4.7 A children’s charter

Standards are important to measure how a hospital or health centre is achieving appropriate rights-based child-friendly care. Sometimes standards are not written in very simple language and it may be helpful to convert the key principles behind a list of standards into a more specific and easily understood ‘charter’ suitable for your location. This can make the standards easily understood by children themselves and make a clear link to children’s rights. For such a charter to be successful it is important to create one that is agreed on by practitioners and members of the community, including children.

Activity 4.5: Developing a charter

1. Think about developing a charter for children for your health facility. Add at least three points to the list below.

2. How would you go about involving children in drawing up a charter? Share your ideas if you are working in a group.

Children’s Charter

If I am seeking, needing or receiving health care I have the right to the following:

  • I have the right to the best possible treatment and care.
  • I have the right to be listened to and taken seriously.


From your work in the previous sessions on ensuring that children are enabled to participate you will know that given the opportunity children are perfectly capable of expressing their opinions. So, if the purpose is made clear and you use appropriate engagement methods, then children will be able to contribute.

If you have access to the internet there are lots of materials that have been developed to involve and consult children.


Also, Save the Children: So you want to consult with children? A toolkit of Good Practice


You will see in this example that the language is fairly simple to try and make sure the charter is easily understood by children. It would obviously need to be in an appropriate language. You could get a small group of children to work with you on writing a charter or children who visit could be encouraged to contribute things they would like to see included. Perhaps children could survey other children and draw up a list. A proposed charter could be tested out with the children in the community. You will probably have had lots of other ideas which you can share with your colleagues. The understanding of older children might be helped by seeing a simple version of the UN Charter (see Unicef, n.d.). In this way you can help children learn about their rights.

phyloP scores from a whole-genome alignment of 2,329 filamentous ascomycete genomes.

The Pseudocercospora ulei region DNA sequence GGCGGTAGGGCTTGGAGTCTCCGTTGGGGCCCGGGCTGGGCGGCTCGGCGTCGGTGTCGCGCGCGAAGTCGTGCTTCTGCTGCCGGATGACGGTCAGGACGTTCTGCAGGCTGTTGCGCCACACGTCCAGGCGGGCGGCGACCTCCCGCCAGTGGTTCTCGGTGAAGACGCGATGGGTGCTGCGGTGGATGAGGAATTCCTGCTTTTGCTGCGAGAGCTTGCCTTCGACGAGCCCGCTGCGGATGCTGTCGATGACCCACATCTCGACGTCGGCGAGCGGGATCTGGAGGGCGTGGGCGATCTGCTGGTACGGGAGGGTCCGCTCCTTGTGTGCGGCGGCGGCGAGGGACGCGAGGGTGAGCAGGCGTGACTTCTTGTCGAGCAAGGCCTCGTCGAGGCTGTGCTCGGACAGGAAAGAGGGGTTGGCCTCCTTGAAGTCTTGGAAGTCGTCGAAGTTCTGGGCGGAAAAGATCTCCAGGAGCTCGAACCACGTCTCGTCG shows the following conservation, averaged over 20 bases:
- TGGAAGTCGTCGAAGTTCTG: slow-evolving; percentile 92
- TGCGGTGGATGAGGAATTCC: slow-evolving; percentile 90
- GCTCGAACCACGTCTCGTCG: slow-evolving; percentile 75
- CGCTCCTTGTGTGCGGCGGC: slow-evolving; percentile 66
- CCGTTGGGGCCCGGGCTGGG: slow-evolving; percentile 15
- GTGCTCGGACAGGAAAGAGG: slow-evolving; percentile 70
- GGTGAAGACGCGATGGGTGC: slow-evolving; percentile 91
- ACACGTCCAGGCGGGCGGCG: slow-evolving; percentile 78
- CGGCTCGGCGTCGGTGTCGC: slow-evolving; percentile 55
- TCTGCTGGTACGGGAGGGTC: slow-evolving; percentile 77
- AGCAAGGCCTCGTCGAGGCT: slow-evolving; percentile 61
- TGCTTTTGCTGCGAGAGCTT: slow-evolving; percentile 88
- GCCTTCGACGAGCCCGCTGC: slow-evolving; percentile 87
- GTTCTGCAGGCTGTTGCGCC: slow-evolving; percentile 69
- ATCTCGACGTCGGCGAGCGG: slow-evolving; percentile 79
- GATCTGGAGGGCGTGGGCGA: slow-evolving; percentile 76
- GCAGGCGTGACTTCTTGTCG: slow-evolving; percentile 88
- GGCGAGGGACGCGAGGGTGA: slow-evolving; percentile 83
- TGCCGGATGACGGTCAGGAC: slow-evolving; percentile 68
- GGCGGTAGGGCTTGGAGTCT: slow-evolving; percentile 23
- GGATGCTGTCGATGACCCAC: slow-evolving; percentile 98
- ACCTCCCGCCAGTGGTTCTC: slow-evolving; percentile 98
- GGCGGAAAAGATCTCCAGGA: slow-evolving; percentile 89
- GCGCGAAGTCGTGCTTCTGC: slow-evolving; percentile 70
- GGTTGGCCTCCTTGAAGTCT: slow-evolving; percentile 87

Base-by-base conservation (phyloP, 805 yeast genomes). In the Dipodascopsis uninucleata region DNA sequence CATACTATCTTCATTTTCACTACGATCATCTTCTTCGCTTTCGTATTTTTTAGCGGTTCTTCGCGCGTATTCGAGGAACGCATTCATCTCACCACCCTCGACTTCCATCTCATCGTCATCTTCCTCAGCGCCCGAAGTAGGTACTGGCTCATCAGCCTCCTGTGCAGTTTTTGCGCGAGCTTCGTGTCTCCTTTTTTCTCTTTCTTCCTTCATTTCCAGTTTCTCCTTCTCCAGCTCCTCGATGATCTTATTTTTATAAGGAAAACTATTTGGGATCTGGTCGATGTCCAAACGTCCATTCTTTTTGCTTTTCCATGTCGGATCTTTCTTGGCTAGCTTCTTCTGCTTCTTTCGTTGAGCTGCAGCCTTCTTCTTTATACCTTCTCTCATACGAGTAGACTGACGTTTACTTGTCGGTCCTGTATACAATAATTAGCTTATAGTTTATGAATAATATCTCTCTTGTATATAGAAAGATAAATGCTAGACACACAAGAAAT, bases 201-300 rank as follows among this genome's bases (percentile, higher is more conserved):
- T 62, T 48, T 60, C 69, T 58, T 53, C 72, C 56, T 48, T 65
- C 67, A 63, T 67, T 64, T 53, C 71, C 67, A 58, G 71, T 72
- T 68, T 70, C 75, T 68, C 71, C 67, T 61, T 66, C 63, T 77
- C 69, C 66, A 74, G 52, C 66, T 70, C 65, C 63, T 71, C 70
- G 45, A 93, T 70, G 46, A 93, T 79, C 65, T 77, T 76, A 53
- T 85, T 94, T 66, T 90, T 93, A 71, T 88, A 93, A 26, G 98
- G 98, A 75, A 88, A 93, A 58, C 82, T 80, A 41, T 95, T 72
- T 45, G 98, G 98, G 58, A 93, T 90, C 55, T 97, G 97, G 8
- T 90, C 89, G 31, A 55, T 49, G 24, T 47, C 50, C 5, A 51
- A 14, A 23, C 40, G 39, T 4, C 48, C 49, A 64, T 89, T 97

This kind of charter should be prepared with the involvement of other staff and preferably with people in the community so that everyone accepts and works with it. It is also likely that you would need to get the agreement of the managers to have the charter displayed on a wall and used actively in other ways at your practice.

For some suggestions to add to the charter see the list below:

An Outline for a Charter of Children’s Rights

If I am seeking, needing or receiving health care, I have a right to the following:

  • I have the right to the best possible treatment and care.
  • I have the right to be listened to and have my views taken seriously.
  • I have the right to be given information that will help me understand my treatment.
  • I have the right to ask for advice, information and support.
  • I have the right to be asked before anyone touches me.
  • I have the right to respect for my privacy.
  • I have the right not to suffer unnecessary pain.
  • I have the right not to be hit or abused.

At a children’s hospital in South Africa, a project was introduced to create a space to hear from children directly about their experiences in hospital. Children were provided with an opportunity to share their fears, concerns and hopes through a variety of methods including drawing and painting, making and talking through puppets, as well as group discussions. By listening to the children, it was possible for staff to gain a far better understanding and insight into how the children were feeling. Children highlighted, for example, their fears at night when sleeping alone in a bed in a large ward, their sadness when family members failed to visit, their desire for someone to talk to, the need to be able to play. The children identified simple strategies to improve the quality of their hospital life – having a favourite toy from home, photos of family members to look at when they were unable to visit, a commitment to celebrating birthdays, nurses available at night to provide comfort, and someone to talk to when they were feeling lonely or unhappy. These small changes can be achieved at little cost but with enormous impact on the overall well-being of the children.

If you have access to the internet [Tip: hold Ctrl and click a link to open it in a new tab. (Hide tip)] you might be interested to look at the video link to this South African project. It might help you do something similar in your own hospital to begin to find out what children might want to include in a charter of their rights.

Activity 4.6: Plan a charter for your workplace

Either on your own or in a group, decide on a plan to introduce a child friendly charter in your workplace. Include how you will involve children, families and other health workers in making one.

Although this session has provided some examples, every charter will be different if many people are involved in contributing to it. To finish the session make a plan for creating a charter for your own workplace and discuss it with your colleagues. Plan how you will involve children and make it meaningful to improve their experience of health care. There are other references at the end of the session that you could use if you have access to the internet.

Example of child protection standards